A teacher who suffered a seizure at the wheel of her car and was later found to have a brain tumour is trying to trace the good samaritan who came to her aid.
The turn of events saw Kayleigh Street driving home one minute to waking up in hospital in the next.
The 26-year-old, of South Cliff, was minutes away from home when, without warning, she fell ill at the wheel of her car.
The incident happened at around 7pm on Friday October 18. Kayleigh has no memory of it, but has been told that a man called emergency services who arrived and took her to hospital.
She said, “The last thing I remember is turning into Silverdale Road and I would have been looking for a parking space but I don’t remember that and the next thing I know I’ve come round in hospital.
“I was lucky I was driving at a very low speed.
“If it had been five minutes earlier I would have been on a main road.”
The married teacher collided with an empty stationary vehicle and was taken to the DGH where she had a further four seizures.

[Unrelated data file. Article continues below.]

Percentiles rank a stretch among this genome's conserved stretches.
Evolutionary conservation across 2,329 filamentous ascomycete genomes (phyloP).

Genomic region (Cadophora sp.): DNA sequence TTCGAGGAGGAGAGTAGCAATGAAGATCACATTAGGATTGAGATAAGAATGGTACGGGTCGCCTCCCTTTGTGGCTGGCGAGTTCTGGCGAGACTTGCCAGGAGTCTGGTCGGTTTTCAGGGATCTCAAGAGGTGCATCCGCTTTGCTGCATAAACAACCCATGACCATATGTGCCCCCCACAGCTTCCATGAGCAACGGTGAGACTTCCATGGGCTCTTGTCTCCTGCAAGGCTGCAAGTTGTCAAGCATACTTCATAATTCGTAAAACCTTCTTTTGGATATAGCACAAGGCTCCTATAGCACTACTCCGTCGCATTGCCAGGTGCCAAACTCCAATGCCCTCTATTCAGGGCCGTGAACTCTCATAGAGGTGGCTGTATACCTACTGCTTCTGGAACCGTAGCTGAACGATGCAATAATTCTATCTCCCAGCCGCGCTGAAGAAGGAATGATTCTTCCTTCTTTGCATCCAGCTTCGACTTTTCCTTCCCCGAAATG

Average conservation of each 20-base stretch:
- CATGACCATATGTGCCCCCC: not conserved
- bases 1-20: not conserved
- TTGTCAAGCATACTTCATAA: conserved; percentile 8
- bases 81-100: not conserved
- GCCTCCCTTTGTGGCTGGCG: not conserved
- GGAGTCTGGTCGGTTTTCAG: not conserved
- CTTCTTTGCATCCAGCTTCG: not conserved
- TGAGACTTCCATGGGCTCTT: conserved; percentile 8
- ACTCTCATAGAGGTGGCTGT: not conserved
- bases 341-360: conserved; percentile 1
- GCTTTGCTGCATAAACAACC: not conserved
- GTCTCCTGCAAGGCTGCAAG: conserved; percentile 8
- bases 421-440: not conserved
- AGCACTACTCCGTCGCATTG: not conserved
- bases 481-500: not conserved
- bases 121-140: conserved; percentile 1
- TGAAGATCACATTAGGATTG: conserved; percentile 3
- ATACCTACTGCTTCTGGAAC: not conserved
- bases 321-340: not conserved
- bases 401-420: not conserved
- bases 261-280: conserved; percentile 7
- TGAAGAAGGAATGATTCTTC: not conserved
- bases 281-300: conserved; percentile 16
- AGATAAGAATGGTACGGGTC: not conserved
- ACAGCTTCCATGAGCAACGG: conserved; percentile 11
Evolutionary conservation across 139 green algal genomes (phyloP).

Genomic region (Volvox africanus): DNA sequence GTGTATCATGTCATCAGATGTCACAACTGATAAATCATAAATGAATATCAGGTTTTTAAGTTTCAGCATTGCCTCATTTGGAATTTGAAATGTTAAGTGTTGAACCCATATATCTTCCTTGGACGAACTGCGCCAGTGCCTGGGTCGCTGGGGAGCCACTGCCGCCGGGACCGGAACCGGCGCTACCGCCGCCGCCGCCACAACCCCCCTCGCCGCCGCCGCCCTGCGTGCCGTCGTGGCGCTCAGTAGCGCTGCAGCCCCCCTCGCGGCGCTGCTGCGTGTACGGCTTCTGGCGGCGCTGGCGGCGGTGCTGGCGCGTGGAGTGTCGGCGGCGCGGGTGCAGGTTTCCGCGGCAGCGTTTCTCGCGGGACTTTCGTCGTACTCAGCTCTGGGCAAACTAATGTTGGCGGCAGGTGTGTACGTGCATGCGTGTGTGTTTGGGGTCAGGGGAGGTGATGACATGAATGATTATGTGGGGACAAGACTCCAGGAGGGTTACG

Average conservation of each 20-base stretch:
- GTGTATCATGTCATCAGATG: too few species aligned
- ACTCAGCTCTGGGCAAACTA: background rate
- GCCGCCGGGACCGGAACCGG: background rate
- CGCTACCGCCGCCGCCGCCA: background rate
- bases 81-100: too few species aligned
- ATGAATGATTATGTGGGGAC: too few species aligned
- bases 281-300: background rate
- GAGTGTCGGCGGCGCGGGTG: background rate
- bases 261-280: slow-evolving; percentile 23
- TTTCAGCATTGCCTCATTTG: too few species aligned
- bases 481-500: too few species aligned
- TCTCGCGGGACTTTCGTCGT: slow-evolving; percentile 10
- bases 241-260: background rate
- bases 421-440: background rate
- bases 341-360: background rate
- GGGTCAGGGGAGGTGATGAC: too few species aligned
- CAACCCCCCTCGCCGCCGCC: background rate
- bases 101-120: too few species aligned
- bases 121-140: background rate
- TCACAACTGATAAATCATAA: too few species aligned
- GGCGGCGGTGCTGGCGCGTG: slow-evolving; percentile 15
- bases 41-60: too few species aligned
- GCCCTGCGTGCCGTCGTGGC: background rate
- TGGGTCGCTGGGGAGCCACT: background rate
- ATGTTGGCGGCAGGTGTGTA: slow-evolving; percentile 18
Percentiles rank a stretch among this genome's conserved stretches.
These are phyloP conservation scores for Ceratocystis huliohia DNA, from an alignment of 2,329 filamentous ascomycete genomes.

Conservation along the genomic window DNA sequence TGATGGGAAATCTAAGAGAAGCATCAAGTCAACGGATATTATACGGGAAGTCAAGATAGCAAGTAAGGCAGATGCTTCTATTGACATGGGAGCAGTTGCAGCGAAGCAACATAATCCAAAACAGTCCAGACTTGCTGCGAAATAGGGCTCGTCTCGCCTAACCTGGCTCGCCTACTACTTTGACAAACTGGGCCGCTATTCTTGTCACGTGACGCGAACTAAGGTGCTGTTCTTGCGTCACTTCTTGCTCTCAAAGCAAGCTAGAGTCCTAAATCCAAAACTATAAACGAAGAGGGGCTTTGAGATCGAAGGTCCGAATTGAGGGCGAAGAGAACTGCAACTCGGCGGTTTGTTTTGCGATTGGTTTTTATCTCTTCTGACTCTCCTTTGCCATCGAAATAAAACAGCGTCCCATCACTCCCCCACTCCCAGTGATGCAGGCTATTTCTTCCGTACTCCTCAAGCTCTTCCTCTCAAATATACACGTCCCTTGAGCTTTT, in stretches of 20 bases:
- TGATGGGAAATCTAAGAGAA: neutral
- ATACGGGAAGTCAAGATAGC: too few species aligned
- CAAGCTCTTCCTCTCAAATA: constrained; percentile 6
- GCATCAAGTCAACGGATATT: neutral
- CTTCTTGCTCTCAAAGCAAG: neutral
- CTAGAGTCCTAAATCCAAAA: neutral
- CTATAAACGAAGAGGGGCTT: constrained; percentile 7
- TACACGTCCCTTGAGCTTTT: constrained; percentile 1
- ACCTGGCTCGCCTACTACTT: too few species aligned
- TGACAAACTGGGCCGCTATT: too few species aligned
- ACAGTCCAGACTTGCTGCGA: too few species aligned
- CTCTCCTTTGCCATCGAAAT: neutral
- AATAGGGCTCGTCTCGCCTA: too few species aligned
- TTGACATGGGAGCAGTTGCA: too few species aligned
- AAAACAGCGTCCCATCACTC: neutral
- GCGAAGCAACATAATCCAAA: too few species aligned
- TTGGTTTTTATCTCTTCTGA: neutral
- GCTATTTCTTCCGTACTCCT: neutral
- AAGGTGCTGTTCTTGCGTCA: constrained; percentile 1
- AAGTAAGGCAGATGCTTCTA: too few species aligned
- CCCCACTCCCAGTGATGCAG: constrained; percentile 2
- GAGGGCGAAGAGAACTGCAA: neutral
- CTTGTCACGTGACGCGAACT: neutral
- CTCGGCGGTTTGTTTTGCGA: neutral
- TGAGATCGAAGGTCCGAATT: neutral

A CT scan revealed she had a brain tumour.
Kayleigh added, “My life has changed, it’s quite overwhelming but it helps to talk about it because it’s something that people need to be aware of.
“My neuro-surgeon has told me that in about 70 to 80 per cent of cases with my kind of tumour the first time people will know anything is wrong is when they have a seizure.”
Kayleigh will be having an operation in the next three weeks to remove the tumour, which doctors have said they believe is benign.
Now the Eastbourne resident is keen to trace the person who called for help.
She said, “They pretty much saved me from a very difficult situation because I don’t know what would have happened if I’d been completely on my own and the ambulance had not been called, it doesn’t bear thinking about.
“It must have been quite a shock for them to see and have dealt with, I’m very grateful to them.
“I appreciate they might not want a personal thanks but I would love to be able to send them a bunch of flowers or something.”
• Are you the good samaritan or do you know who they are? Call the Herald on 414488.